The development project comprised by the application/appeal was identified throughout by all parties as the “G1” project/proposal. The G1 proposal was concerned with the existing single runway at Stansted Airport. A further proposal, known as “G2”, seeks the development of a second runway and is to be considered at a Planning Inquiry to be held in due course (having recently been postponed from a proposed hearing date of April 2009).


On behalf of the Claimants, Mr Stinchcombe accepted that the G1 proposal was supported as a matter of national policy by the Future of Air Transport White Paper (“the ATWP”), which was published by the Government on 16 th December 2003. However, Mr Stinchcombe pointed to a number of statements made by or on behalf of ministers (“the ministerial statements”) following publication of the ATWP (including during the course of legal proceedings: see next paragraph), to the effect that when making any decision on a project supported by the ATWP the decision-maker would be required to take into account all the environmental impacts and economic effects of the project (including, so far as the latter was concerned, a “rigorous economic assessment”), even if to do so might lead to a refusal of planning permission for the project in question, in frustration of the national policy support for it expressed within the ATWP. In effect, it was Mr Stinchcombe's submission (a submission that lay at the heart of the Claimants' case) that the Secretaries of State were bound to give proper effect and/or to observe those ministerial statements in their decision-making with regard to BAA's appeal.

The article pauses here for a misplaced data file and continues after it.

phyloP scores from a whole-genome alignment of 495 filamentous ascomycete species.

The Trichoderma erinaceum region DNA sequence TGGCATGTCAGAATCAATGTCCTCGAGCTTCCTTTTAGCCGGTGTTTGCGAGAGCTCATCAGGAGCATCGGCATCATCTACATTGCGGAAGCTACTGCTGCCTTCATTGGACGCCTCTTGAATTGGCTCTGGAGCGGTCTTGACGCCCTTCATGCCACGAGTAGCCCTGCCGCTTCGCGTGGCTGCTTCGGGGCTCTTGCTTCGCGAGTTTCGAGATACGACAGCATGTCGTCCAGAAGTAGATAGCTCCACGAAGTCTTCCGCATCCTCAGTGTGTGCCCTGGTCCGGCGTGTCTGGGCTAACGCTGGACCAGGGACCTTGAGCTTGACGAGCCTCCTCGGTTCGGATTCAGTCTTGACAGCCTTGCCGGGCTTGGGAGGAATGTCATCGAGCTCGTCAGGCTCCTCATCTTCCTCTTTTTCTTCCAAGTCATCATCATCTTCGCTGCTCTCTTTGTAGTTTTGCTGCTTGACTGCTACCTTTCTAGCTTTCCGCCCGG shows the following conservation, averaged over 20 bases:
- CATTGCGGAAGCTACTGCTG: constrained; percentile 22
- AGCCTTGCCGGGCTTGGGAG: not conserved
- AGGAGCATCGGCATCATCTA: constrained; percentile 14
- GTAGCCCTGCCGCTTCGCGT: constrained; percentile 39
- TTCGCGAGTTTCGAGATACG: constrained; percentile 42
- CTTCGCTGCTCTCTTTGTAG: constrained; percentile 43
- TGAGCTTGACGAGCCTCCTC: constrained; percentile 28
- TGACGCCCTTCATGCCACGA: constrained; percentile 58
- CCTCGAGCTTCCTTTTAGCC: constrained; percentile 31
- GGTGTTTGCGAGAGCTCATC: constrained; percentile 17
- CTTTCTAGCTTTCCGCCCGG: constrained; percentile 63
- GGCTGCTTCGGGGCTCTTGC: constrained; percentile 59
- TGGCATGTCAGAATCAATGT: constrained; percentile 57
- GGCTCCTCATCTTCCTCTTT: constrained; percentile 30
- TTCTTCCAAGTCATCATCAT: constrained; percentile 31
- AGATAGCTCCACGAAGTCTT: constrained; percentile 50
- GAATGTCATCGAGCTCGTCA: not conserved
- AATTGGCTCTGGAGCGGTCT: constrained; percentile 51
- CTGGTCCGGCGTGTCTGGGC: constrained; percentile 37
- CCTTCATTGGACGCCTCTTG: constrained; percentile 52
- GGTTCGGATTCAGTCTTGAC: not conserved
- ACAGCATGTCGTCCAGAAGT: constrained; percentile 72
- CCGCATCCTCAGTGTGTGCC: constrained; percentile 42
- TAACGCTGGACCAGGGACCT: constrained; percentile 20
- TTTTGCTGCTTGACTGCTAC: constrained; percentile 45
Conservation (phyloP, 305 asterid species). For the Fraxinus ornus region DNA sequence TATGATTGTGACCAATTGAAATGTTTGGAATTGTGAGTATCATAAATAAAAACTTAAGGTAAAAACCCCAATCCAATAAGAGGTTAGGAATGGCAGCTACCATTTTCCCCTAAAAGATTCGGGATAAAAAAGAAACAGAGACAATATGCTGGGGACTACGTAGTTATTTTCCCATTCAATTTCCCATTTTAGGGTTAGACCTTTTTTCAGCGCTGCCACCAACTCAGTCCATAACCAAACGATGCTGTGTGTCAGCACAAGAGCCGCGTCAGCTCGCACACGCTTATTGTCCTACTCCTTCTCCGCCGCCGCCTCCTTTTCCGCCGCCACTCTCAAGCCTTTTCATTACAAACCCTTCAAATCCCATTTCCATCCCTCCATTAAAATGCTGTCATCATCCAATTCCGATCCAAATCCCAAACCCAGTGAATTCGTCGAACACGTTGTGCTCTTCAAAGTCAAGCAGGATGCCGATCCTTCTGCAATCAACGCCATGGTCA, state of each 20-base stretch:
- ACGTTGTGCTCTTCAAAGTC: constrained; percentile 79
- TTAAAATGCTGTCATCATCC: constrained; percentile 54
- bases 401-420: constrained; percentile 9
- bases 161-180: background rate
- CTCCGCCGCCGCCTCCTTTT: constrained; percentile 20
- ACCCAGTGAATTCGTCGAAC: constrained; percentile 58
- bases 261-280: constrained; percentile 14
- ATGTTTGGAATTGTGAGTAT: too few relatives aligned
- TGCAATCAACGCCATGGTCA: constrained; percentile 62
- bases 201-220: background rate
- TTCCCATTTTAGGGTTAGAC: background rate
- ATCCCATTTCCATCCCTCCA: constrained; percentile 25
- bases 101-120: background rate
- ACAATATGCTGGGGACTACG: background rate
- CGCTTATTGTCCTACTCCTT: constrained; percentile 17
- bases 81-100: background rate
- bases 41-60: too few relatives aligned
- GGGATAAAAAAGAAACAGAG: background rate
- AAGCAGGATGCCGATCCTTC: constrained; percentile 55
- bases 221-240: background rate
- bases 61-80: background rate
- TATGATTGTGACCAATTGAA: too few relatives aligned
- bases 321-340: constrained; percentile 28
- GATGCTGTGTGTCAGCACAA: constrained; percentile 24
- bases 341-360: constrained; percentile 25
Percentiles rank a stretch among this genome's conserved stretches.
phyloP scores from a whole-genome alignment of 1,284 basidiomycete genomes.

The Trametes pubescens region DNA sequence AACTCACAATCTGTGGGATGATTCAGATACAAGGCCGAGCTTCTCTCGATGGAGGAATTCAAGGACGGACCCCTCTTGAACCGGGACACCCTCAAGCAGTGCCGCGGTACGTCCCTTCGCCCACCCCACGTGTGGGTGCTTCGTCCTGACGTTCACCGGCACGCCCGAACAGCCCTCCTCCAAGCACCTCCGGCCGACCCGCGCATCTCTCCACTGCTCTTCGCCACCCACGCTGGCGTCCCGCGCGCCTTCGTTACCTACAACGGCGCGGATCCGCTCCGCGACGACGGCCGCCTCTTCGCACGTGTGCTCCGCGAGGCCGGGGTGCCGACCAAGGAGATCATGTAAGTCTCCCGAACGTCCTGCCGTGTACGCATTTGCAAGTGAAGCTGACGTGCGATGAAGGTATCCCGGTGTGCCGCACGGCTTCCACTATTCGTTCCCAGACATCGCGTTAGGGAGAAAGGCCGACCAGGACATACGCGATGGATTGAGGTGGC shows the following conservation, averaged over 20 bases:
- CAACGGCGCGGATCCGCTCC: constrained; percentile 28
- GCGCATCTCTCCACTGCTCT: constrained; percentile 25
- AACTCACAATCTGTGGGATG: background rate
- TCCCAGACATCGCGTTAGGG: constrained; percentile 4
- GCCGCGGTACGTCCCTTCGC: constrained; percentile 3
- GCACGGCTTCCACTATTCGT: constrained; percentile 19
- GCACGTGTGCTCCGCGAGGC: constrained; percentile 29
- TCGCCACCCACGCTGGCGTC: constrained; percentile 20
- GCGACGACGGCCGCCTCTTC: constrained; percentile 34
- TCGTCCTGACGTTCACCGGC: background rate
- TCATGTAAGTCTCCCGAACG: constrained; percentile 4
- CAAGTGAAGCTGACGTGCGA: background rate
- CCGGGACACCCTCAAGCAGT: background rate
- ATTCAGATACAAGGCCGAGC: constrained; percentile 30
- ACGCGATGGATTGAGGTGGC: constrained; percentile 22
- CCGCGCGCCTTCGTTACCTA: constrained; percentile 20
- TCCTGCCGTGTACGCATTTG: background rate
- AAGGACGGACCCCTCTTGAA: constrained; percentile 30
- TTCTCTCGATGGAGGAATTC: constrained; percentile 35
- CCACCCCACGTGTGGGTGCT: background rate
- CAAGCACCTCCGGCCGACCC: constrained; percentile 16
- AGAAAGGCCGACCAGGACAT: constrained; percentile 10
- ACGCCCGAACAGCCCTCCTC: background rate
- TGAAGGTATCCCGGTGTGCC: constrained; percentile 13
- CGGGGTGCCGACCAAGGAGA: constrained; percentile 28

On behalf of the Secretaries of State, Mr Mould QC (supported by Mr Humphries QC on behalf of BAA) made it clear that there was not and never has been any issue between the parties about this aspect of the matter. Thus, Mr Mould acknowledged that the general approach identified in paragraph 4 had been readily accepted as correct by the Secretary of State in R (Essex County Council and others) ~v~ Secretary of State for Transport (2005) EWHC 20 (Admin) (“ The Essex County CouncilCase”: proceedings brought to challenge the ATWP): see paragraphs 10 to 12 of the Secretary of State's Detailed Grounds of Defence in that case, which Mr Mould summarised in the following terms.


) The ATWP does not itself authorise any particular development.